In a moment of anguish I sought kindness. Where can I be filled, how can kindness be found, and taught? And I was given this song. And a dance. And my own kindness was unbound. I created kindness, and around my spirit, something responded. As a spiritual being, have this ability that no element or animal has, though they lend their voices. And now I sing kindness all around.

Dear Light, shining round
Fill our hearts and warm the springs.

Dear Rain, gently fall,
Teach us with your balancing.

Dear Earth, warm and cool,
Shelter children, and feed us.

Dear wind, bring us seeds,
Blow into us a nourishing breeze.

Kindness and Love abound!
Surround Spiral, surround!

Kindness and Love abound!
Sing the Presence round!

Let your own voice be raised in song, let the earth be filled with glory!

Wednesday, February 18, 2009

How to Dye Cotton Warp in a Pot

My signature for many of my weavings is hand-dyed yarn. Playing with colors is my favourite thing about making cloth and it is so deceptively simple to create a kaleidoscope, creating movement and interest in the weaving warp yarns.

I order all my dyes from ProChemical in the States. I have only ever had a couple problems with the dyes, some colors, such as brown, will not take no matter what I do. Most of the other colors are great. I am still on the valiant search for the perfect red dye that will not wash out as fuschia or blank pink.

  • ProChemical Dyes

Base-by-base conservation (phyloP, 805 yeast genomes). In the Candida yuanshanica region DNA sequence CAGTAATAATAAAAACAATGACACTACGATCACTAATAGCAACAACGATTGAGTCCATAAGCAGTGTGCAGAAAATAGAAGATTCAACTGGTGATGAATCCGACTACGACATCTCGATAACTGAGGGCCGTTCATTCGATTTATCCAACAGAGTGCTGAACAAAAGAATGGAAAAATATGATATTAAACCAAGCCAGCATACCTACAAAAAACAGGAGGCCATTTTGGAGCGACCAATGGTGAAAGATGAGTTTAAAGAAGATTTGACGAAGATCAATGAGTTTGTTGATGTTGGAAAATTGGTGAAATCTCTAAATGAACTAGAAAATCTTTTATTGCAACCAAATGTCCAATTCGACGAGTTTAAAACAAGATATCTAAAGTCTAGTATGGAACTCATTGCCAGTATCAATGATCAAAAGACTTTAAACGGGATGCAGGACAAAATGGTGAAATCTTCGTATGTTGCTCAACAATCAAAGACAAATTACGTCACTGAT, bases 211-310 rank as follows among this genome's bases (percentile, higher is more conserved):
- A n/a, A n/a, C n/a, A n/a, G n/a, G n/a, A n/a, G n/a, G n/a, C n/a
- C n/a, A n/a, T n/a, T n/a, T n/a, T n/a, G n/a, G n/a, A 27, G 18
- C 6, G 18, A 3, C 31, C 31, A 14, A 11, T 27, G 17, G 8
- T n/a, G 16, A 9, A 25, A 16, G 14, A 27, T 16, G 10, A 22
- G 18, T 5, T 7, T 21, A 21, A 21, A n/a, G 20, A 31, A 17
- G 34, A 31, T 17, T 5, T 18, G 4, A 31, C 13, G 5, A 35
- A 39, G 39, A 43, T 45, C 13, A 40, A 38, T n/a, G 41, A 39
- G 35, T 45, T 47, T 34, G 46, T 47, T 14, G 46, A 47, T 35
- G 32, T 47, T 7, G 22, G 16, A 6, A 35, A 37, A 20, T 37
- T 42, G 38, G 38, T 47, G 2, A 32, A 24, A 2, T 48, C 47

• After winding a light coloured warp, I tie a bunch of loose choke ties to keep the warp from tangling in the pot. The warp then gets soaked in a pre-mixed soda ash solution. I have been dyeing cotton for long enough that I don't measure soda ash anymore, just close my eyes and pour till it feels about right. The soda ash FIXES the dye to the cotton, there will be no bright colours without it. After donning latex gloves, I squish and press the warp into the soda ash water until it is totally soaked and saturated. Some mercerized cotton yarns are infuriatingly water resistant so this step can take awhile, but it is very important for thorough dyeing. I have heard of pre-washing yarns in a detergent but I like to skip that step.

    After the yarn is nicely squished and soaking in the pot, I dump out the excess soda water so the warp is still soaking wet but not floating in water. Then the fun part begins. I sprinkle dyes on the warp somewhat haphazardly. The power just goes right into the pot. I usually flip the whole mess over a couple times and use my highly sophisticated plastic utensils to sprinkle the dye powders and work them into the yarn. Once there is enough dye has been worked into the warp, I force myself to forget about it completely for 8-12 hours. I've made the mistake a few times of prematurely washing out the dyes or messing around with it out of curiosity, but I find the best results are had with patience.

    After dyeing, the warp gets rinsed. There is a fine line between needlessly tangling the warp by over rinsing, and not rinsing enough. I tend to err on the side of not rinsing enough and walk around with coloured hands for a few days after dressing the loom.